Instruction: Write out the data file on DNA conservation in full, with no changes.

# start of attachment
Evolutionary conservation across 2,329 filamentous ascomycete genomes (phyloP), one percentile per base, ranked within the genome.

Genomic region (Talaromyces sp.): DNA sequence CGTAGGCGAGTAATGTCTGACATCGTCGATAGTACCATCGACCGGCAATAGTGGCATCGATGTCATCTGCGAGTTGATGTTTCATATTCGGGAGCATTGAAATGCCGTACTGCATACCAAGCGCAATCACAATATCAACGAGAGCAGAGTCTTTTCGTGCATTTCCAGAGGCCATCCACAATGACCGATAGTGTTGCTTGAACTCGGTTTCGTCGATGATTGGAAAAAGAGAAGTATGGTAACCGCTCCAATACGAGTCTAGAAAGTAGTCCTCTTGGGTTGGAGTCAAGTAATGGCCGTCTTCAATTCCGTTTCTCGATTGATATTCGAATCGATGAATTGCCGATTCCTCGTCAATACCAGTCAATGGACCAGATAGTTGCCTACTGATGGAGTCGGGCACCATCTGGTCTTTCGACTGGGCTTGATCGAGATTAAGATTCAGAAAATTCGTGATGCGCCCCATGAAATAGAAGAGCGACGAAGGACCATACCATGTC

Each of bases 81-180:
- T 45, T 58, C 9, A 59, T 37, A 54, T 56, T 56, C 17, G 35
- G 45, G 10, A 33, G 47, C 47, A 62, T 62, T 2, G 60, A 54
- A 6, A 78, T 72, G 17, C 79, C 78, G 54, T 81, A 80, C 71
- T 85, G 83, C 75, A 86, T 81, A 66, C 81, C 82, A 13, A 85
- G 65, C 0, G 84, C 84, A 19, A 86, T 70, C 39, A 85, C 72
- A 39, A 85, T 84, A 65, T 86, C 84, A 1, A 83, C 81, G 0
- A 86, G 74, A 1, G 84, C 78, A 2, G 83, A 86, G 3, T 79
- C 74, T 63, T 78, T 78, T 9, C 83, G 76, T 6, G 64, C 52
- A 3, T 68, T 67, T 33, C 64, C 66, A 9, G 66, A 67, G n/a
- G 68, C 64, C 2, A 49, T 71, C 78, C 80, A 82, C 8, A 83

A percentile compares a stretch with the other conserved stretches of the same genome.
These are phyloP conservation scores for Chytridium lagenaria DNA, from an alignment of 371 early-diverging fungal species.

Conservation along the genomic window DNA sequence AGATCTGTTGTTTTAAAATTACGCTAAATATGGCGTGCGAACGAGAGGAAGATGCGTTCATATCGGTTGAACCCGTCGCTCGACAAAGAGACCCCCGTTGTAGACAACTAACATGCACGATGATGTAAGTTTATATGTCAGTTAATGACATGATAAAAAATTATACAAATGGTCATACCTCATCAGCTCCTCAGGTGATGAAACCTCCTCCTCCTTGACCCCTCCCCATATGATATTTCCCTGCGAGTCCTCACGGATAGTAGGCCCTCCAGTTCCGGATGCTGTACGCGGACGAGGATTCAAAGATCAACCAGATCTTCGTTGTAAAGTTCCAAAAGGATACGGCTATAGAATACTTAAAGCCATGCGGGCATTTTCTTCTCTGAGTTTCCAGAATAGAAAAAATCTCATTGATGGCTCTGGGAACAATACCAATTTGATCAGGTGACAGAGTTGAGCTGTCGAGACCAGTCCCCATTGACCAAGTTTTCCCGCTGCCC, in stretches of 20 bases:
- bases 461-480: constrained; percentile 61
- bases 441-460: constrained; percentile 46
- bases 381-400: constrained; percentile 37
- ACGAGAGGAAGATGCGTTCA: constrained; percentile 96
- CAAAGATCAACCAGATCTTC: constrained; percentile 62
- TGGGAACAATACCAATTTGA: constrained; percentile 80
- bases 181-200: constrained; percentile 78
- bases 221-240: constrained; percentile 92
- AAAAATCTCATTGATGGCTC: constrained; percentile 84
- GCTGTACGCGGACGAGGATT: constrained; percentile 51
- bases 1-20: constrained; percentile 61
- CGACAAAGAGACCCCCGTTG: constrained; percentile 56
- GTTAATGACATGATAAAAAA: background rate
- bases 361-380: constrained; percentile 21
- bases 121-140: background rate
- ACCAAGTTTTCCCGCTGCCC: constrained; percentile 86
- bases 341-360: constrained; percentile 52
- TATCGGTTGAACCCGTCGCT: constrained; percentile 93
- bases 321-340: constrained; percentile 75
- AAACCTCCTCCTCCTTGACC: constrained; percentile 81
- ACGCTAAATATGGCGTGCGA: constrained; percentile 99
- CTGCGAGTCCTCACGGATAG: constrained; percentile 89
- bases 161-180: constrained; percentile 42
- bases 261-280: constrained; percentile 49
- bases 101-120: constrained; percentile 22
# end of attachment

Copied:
Evolutionary conservation across 2,329 filamentous ascomycete genomes (phyloP), one percentile per base, ranked within the genome.

Genomic region (Talaromyces sp.): DNA sequence CGTAGGCGAGTAATGTCTGACATCGTCGATAGTACCATCGACCGGCAATAGTGGCATCGATGTCATCTGCGAGTTGATGTTTCATATTCGGGAGCATTGAAATGCCGTACTGCATACCAAGCGCAATCACAATATCAACGAGAGCAGAGTCTTTTCGTGCATTTCCAGAGGCCATCCACAATGACCGATAGTGTTGCTTGAACTCGGTTTCGTCGATGATTGGAAAAAGAGAAGTATGGTAACCGCTCCAATACGAGTCTAGAAAGTAGTCCTCTTGGGTTGGAGTCAAGTAATGGCCGTCTTCAATTCCGTTTCTCGATTGATATTCGAATCGATGAATTGCCGATTCCTCGTCAATACCAGTCAATGGACCAGATAGTTGCCTACTGATGGAGTCGGGCACCATCTGGTCTTTCGACTGGGCTTGATCGAGATTAAGATTCAGAAAATTCGTGATGCGCCCCATGAAATAGAAGAGCGACGAAGGACCATACCATGTC

Each of bases 81-180:
- T 45, T 58, C 9, A 59, T 37, A 54, T 56, T 56, C 17, G 35
- G 45, G 10, A 33, G 47, C 47, A 62, T 62, T 2, G 60, A 54
- A 6, A 78, T 72, G 17, C 79, C 78, G 54, T 81, A 80, C 71
- T 85, G 83, C 75, A 86, T 81, A 66, C 81, C 82, A 13, A 85
- G 65, C 0, G 84, C 84, A 19, A 86, T 70, C 39, A 85, C 72
- A 39, A 85, T 84, A 65, T 86, C 84, A 1, A 83, C 81, G 0
- A 86, G 74, A 1, G 84, C 78, A 2, G 83, A 86, G 3, T 79
- C 74, T 63, T 78, T 78, T 9, C 83, G 76, T 6, G 64, C 52
- A 3, T 68, T 67, T 33, C 64, C 66, A 9, G 66, A 67, G n/a
- G 68, C 64, C 2, A 49, T 71, C 78, C 80, A 82, C 8, A 83

A percentile compares a stretch with the other conserved stretches of the same genome.
These are phyloP conservation scores for Chytridium lagenaria DNA, from an alignment of 371 early-diverging fungal species.

Conservation along the genomic window DNA sequence AGATCTGTTGTTTTAAAATTACGCTAAATATGGCGTGCGAACGAGAGGAAGATGCGTTCATATCGGTTGAACCCGTCGCTCGACAAAGAGACCCCCGTTGTAGACAACTAACATGCACGATGATGTAAGTTTATATGTCAGTTAATGACATGATAAAAAATTATACAAATGGTCATACCTCATCAGCTCCTCAGGTGATGAAACCTCCTCCTCCTTGACCCCTCCCCATATGATATTTCCCTGCGAGTCCTCACGGATAGTAGGCCCTCCAGTTCCGGATGCTGTACGCGGACGAGGATTCAAAGATCAACCAGATCTTCGTTGTAAAGTTCCAAAAGGATACGGCTATAGAATACTTAAAGCCATGCGGGCATTTTCTTCTCTGAGTTTCCAGAATAGAAAAAATCTCATTGATGGCTCTGGGAACAATACCAATTTGATCAGGTGACAGAGTTGAGCTGTCGAGACCAGTCCCCATTGACCAAGTTTTCCCGCTGCCC, in stretches of 20 bases:
- bases 461-480: constrained; percentile 61
- bases 441-460: constrained; percentile 46
- bases 381-400: constrained; percentile 37
- ACGAGAGGAAGATGCGTTCA: constrained; percentile 96
- CAAAGATCAACCAGATCTTC: constrained; percentile 62
- TGGGAACAATACCAATTTGA: constrained; percentile 80
- bases 181-200: constrained; percentile 78
- bases 221-240: constrained; percentile 92
- AAAAATCTCATTGATGGCTC: constrained; percentile 84
- GCTGTACGCGGACGAGGATT: constrained; percentile 51
- bases 1-20: constrained; percentile 61
- CGACAAAGAGACCCCCGTTG: constrained; percentile 56
- GTTAATGACATGATAAAAAA: background rate
- bases 361-380: constrained; percentile 21
- bases 121-140: background rate
- ACCAAGTTTTCCCGCTGCCC: constrained; percentile 86
- bases 341-360: constrained; percentile 52
- TATCGGTTGAACCCGTCGCT: constrained; percentile 93
- bases 321-340: constrained; percentile 75
- AAACCTCCTCCTCCTTGACC: constrained; percentile 81
- ACGCTAAATATGGCGTGCGA: constrained; percentile 99
- CTGCGAGTCCTCACGGATAG: constrained; percentile 89
- bases 161-180: constrained; percentile 42
- bases 261-280: constrained; percentile 49
- bases 101-120: constrained; percentile 22